New legislation introduced by Congressman Danny Davis (D-IL-7) could reverse a decade-long decline in the number of Americans giving to charity. The Davis bill, H.R. 1260, would relieve all taxpayers “ regardless of income level – from paying taxes on money they donate to charity. On behalf of Leadership 18, Susan Dreyfus, president and CEO of the Alliance for Strong Families and Communities, applauded Congressman Davis for introducing this legislation.
This may be the single most important piece of legislation that touches all charities ability to raise private donations, Ms. Dreyfus noted. As a senior and highly-respected member of the Ways and Means Committee, Mr. Davis has taken his longstanding support for charities to a new level. Leadership 18, which includes some of the nations largest nonprofits, are heartened at his support and remain committed to helping Mr. Davis enact H.R. 1260.
Dreyfus continued, We have been fortunate to have bipartisan support for this issue, including bills introduced in the last Congress by Congressman Mark Walker (R-NC) and Chris Smith (R-NJ) and Henry Cuellar (D-TX). We will continue our bipartisan efforts in support of this critical policy.
New Donor Data
The bill introduction comes as United Way Worldwide releases new analysis confirming troubling reductions in the percentage of Americans who donate to charities, which will lead to long-term challenges for mainstream charities that rely on private donations. United Ways lead researcher on the study, Marie Eberlein, said, From 2002 to 2014, the percentage of Americans donating to charity dropped from 68.5 percent to 55.5 percent. At the same time, overall giving continued to hover around 2.1 percent of GDP. We needed to dig deeper into the data to figure out what was going on.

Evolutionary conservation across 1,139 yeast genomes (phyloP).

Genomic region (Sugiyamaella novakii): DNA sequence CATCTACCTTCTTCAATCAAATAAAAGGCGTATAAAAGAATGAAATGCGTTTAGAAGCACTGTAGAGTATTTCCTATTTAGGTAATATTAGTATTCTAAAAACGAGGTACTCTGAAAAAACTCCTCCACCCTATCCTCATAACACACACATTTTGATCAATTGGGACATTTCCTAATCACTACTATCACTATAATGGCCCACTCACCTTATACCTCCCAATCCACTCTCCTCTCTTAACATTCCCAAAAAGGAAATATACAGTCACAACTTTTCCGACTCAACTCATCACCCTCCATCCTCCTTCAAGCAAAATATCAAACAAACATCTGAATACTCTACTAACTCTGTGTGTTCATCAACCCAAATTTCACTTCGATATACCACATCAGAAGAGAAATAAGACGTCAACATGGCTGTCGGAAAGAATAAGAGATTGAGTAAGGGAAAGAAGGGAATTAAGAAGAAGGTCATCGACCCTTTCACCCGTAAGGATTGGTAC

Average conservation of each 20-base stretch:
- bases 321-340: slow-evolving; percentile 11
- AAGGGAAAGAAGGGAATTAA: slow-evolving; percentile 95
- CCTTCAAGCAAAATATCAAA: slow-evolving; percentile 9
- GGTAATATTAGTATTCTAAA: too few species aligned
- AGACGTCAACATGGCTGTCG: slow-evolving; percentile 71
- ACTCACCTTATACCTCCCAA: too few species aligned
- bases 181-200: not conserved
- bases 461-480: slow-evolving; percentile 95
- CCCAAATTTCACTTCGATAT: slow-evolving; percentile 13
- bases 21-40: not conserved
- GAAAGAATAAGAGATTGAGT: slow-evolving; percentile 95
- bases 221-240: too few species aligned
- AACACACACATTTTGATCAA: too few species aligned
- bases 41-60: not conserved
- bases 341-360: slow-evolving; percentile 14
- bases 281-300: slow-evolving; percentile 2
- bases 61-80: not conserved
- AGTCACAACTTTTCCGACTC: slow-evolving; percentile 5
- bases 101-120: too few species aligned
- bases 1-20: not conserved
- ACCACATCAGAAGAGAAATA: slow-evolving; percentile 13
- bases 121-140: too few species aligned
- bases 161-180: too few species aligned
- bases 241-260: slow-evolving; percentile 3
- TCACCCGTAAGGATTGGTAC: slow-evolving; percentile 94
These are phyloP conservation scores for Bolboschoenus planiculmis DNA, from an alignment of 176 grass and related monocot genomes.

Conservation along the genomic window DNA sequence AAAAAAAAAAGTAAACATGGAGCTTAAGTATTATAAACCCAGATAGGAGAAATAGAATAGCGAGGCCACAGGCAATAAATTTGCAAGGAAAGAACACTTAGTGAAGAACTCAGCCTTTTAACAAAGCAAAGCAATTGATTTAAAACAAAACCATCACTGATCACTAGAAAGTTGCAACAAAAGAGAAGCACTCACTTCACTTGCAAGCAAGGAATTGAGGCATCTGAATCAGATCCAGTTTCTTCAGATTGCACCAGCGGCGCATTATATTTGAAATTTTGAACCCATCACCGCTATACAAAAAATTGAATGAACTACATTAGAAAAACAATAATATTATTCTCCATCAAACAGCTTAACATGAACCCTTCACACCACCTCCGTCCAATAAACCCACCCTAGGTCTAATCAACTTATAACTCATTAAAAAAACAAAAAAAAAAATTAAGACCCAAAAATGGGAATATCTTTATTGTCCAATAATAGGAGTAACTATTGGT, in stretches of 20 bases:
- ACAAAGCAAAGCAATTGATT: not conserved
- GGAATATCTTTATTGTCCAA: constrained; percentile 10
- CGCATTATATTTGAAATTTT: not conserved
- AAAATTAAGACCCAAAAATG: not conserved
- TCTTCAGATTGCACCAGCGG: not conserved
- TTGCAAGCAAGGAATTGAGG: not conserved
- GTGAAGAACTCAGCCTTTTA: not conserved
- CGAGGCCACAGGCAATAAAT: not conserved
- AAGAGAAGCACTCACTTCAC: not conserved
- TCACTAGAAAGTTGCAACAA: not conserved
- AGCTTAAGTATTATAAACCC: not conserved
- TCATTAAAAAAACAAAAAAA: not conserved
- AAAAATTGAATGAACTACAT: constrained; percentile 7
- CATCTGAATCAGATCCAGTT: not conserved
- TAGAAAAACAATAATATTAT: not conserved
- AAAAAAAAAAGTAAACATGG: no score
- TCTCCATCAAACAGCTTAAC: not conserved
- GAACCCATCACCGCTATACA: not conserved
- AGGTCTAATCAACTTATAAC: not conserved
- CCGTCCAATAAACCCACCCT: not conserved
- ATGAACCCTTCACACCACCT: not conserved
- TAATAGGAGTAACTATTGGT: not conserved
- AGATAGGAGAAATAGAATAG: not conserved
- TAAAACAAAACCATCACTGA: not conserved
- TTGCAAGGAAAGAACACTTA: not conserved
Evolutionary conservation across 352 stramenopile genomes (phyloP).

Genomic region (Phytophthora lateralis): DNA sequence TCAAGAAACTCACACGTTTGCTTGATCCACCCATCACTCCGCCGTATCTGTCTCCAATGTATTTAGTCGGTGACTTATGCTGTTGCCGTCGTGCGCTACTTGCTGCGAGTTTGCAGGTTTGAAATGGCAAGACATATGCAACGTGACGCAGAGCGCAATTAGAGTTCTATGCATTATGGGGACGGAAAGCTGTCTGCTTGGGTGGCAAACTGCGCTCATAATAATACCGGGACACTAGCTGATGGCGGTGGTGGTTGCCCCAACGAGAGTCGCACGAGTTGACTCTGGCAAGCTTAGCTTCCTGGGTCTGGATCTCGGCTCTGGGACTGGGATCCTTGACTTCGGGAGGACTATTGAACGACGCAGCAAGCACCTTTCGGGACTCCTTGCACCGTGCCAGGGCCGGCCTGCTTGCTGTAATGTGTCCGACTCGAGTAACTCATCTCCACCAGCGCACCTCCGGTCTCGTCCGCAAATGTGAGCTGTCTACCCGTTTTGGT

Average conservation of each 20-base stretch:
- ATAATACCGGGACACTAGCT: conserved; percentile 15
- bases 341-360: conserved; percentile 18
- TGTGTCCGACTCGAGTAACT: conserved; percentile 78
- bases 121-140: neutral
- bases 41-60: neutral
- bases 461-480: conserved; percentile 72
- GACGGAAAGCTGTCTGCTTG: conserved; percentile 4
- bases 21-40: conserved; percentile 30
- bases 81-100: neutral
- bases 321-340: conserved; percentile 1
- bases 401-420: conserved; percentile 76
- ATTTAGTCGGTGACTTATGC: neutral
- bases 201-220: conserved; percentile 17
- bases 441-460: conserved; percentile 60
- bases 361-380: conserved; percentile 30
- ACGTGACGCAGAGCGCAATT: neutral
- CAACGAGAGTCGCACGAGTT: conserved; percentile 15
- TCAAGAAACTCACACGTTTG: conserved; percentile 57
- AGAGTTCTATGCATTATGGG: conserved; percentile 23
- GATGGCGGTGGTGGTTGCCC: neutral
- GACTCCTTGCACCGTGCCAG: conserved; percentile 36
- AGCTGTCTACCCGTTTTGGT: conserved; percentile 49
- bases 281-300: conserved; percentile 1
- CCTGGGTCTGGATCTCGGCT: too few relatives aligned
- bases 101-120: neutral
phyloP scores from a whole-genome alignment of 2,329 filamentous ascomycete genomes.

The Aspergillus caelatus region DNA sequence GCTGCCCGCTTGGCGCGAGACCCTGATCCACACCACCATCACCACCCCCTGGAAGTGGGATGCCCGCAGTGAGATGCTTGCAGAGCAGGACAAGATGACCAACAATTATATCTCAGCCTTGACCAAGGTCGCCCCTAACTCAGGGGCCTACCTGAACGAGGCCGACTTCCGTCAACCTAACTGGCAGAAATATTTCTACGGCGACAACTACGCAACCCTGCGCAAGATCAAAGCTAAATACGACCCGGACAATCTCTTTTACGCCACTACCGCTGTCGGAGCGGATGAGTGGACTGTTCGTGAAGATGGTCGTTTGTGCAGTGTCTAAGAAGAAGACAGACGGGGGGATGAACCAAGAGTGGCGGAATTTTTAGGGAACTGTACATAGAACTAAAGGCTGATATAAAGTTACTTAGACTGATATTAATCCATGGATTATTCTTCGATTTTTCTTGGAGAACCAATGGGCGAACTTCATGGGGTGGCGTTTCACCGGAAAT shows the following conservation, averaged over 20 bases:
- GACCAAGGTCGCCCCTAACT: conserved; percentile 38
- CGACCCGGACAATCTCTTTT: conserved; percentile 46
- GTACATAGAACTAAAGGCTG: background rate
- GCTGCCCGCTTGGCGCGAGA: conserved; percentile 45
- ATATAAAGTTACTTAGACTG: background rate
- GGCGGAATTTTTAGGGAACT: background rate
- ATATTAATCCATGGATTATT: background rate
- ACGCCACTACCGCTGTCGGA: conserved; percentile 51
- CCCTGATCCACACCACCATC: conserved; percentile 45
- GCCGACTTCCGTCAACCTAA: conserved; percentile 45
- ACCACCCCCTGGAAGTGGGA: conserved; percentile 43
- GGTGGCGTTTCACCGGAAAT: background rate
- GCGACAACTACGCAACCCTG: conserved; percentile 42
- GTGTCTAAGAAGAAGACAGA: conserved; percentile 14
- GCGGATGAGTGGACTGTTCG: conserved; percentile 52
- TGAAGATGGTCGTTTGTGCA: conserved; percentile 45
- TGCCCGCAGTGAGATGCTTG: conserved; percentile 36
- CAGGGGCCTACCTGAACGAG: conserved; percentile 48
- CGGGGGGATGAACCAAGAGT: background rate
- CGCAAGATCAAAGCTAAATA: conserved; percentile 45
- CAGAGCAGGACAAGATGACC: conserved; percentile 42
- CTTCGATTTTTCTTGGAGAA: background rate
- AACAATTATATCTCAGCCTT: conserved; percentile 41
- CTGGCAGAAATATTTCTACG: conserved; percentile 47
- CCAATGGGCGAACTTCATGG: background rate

The United Way research team analyzed data compiled about giving by donors who itemize their taxes and compared it to information about donors who dont itemize. In a key finding, researchers found that people who do not itemize their taxes give at half the rate of those who itemize. Shockingly, since 2008, the percentage decrease in giving by non-itemizers is double the loss in itemizers. The number of itemizers giving dropped by 5 percentage points, while the number of non-itemizers giving dropped by 10 percentage points.
Additionally, United Way researchers found that itemizers on average donated more than two and a half times as much as the amount donated by non-itemizers. Average donations by itemizers increased as the number of donors decreased. Conversely, donations from non-itemizers has remained relatively flat for nearly the entire 14-year period studied by United Way.
This finding raises alarms in the charitable sector because the recent changes to tax law will reduce the number of donors who itemize their taxes by 21 million, according to recent research.
Steve Taylor, Senior Vice President for public policy explained, While overall giving has increased because of large and mega-donations to funds operated by wealth management companies and elite nonprofits like universities and hospitals, faith-based and social services charities that rely on middle- and lower-income donors have struggled to keep pace. The fact that overall giving has increased is very deceptive. Who is giving and where they give matters a lot for a robust charitable nonprofit sector.
United Ways analysis shows that charities are right to be concerned that tens of millions of middle class donors will give less because of the new tax law, according to Taylor, but the real issue is fairness. Why should the rich get to make tax-fee donations, but low- and middle-income donors sacrifice to donate to their church or charity AND pay taxes on their donations? Mr. Davis bill will cure that inequity.
About Leadership 18
Collectively, the members of Leadership 18 serve 87 million people with more than 5.6 million staff and volunteers. All of our member organizations share a specific mission to improve human development through deep community relationships. Leadership 18 members include the following: Alliance for Strong Families and Communities, American Cancer Society, American Heart Association, American Red Cross, Boy Scouts of America, Boys & Girls Clubs of America, Catholic Charities USA, City Year, Feeding America, Girl Scouts of the USA, Girls Inc., Goodwill Industries International, Inc., Habitat for Humanity, The Jewish Federations of North America, Lutheran Services in America, Mental Health America, National Council on Aging, The Salvation Army, United Way Worldwide, Volunteers of America, YMCA of the USA, and YWCA USA.
Jennifer Devlin, 703-876-1714